Friday, December 2, 2011

Knobby Versatile Tuber: Jerusalem Artichoke or Sunchoke

The winter months can bring a less varied selection of fruits and vegetables especially if you eat mostly locally grown produce. Of course we are abound with tubers and root vegetables. All kinds of squash (butternut, kabocha, spaghetti, acorn etc.), turnips, radish, parsnips, parsley root, rutabaga and so on. I for one really enjoy roasting a selection of root vegetables at the same time for a contrast in flavors and texture.
But if your purchase was determined on looks and familiarity you probably will skip the knobby brown little tubers Jerusalem Artichoke, also known as Sunchokes. It is a vegetable that is high in potassium, iron and fiber and is said to reduce cholesterol and act as a preventative of colon cancer. It is also very versatile and holds up well in all cooking techniques or raw.

Neither from Jerusalem (it was first cultivated by Native Americans but became popular in the Middle East) nor an artichoke (its flavor is reminiscent of artichokes) it is great raw, peeled and shredded or julienned in salads (soak in cold water and drain first), sliced and used in stir fries as you would water chestnuts, and roasted like you would a potato. When roasted it takes on a nutty flavor and creamy texture. Here is a recipe I recently came up with for a Middle Eastern themed dinner:

Carrot and Jerusalem Artichoke Salad with Pomegranate Seeds

3 large Jerusalem Artichokes, scrubbed and peeled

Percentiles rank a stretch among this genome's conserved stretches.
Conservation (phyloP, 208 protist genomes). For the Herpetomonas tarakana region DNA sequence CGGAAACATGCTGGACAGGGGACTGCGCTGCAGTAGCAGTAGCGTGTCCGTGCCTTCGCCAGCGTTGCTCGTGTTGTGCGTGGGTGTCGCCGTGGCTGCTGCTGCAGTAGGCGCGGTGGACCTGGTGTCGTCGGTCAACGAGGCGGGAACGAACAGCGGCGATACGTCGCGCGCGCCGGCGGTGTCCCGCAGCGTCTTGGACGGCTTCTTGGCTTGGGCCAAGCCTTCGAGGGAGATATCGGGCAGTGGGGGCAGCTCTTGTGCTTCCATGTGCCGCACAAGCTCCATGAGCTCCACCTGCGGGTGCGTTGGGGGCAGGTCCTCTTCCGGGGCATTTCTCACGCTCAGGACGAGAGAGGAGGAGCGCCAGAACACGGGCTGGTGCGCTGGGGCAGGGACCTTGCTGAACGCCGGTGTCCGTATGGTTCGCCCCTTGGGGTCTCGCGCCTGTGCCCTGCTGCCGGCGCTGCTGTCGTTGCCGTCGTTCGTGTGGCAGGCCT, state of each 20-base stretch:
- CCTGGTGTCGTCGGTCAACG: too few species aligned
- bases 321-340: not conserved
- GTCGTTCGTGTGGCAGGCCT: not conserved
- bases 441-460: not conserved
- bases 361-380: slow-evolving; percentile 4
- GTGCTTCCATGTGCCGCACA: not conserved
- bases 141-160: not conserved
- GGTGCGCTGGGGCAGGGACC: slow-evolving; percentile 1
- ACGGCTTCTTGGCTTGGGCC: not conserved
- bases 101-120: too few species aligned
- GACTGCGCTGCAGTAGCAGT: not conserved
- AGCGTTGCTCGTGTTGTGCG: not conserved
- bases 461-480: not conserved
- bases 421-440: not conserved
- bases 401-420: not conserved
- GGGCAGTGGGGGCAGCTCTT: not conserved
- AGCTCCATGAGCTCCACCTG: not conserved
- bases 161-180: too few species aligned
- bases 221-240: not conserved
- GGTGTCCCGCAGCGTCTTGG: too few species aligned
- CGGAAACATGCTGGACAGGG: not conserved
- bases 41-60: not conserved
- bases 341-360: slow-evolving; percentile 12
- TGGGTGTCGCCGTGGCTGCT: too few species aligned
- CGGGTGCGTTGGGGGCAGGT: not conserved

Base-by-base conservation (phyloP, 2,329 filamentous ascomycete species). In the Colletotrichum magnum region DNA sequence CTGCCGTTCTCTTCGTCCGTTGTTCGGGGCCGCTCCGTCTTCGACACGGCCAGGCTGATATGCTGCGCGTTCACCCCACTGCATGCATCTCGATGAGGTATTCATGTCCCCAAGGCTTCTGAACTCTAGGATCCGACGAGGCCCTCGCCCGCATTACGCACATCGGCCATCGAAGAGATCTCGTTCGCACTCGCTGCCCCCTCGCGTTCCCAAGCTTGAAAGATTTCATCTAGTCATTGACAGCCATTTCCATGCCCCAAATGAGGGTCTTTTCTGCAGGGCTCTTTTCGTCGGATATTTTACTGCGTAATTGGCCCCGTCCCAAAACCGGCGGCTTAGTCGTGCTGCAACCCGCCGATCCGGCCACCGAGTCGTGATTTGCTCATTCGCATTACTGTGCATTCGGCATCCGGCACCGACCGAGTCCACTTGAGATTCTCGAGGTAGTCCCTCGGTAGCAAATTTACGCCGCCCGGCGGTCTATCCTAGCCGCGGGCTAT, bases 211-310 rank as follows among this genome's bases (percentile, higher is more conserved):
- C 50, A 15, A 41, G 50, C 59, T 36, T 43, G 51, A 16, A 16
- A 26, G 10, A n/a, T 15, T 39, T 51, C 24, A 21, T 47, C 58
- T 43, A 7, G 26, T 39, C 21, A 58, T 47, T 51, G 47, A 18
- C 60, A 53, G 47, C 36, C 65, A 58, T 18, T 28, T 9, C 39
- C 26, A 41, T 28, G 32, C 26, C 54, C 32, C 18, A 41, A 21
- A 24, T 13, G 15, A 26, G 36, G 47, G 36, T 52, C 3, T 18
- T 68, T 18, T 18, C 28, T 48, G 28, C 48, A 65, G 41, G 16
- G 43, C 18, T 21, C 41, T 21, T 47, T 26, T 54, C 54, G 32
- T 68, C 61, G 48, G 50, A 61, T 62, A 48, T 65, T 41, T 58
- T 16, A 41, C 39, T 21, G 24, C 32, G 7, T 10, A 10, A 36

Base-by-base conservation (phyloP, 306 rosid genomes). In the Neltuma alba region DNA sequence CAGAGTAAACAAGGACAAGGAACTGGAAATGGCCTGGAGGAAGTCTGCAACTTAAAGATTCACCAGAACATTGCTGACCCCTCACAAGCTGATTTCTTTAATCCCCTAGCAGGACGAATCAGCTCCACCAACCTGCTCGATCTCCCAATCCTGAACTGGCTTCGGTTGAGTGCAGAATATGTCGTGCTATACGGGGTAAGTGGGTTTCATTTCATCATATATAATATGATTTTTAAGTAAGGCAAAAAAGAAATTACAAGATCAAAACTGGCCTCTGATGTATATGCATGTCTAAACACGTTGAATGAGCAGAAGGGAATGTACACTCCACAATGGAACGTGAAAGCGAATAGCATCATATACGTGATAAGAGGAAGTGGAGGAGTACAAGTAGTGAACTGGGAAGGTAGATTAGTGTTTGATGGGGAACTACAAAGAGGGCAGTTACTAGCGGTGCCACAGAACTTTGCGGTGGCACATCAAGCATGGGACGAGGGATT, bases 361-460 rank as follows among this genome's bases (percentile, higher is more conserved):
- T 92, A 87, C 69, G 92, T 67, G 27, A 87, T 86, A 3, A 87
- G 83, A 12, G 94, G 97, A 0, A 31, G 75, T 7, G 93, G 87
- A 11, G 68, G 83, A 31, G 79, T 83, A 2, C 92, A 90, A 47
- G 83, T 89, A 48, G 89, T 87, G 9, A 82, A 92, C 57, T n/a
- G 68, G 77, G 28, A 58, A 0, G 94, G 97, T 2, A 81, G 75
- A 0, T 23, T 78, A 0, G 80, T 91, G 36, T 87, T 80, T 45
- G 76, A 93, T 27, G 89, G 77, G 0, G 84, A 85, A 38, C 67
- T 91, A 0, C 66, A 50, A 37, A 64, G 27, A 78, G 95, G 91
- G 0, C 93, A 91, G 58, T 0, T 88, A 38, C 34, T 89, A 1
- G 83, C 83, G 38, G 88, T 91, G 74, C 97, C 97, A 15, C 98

2 Medium Carrots, scrubbed and peeled
1/4 cup of thinly sliced red onion
Pomegranate seeds, scooped out from less than half pomegranate (refrigerate leftover)
3 to 4 tablespoons of Pomegranate Vinaigrette (see below)
Salt and Pepper to taste
Small handful parsley, minced (should have about 1/4 cup)optional


1. Julienne (thinly cut sticks preferably with a mandolin) the Jerusalem Artichokes and Carrots. You can soak the artichokes sticks in cold water for a few minutes while preparing the salad and then drain.
2. Mix the Jerusalem Artichokes, carrot, red onion, and pomegranate seeds in a bowl. Add salt and pepper and the vinaigrette and toss again. Garnish with parsley if using.

Pomegranate Vinaigrette

1/2 cup Pom or other pomegranate juice
2 tablespoons red wine vinegar (add more if you prefer tart)
3/4 cup of extra-virgin olive oil (or less)
1/4 teaspoon white pepper
Salt to taste


1. Place pom juice in a small saucepan and boil until more than half cooks out and you are left with a syrup. Be careful not to burn and when the bubbles start to get really big take off heat and see if it has thickened to a syrup. If not heat again for a few more seconds and check again.
2. Mix the pom syrup with the red wine vinegar and white pepper and salt. Slowly drizzle the evoo while whisking until it is blended thoroughly.

*image borrowed from

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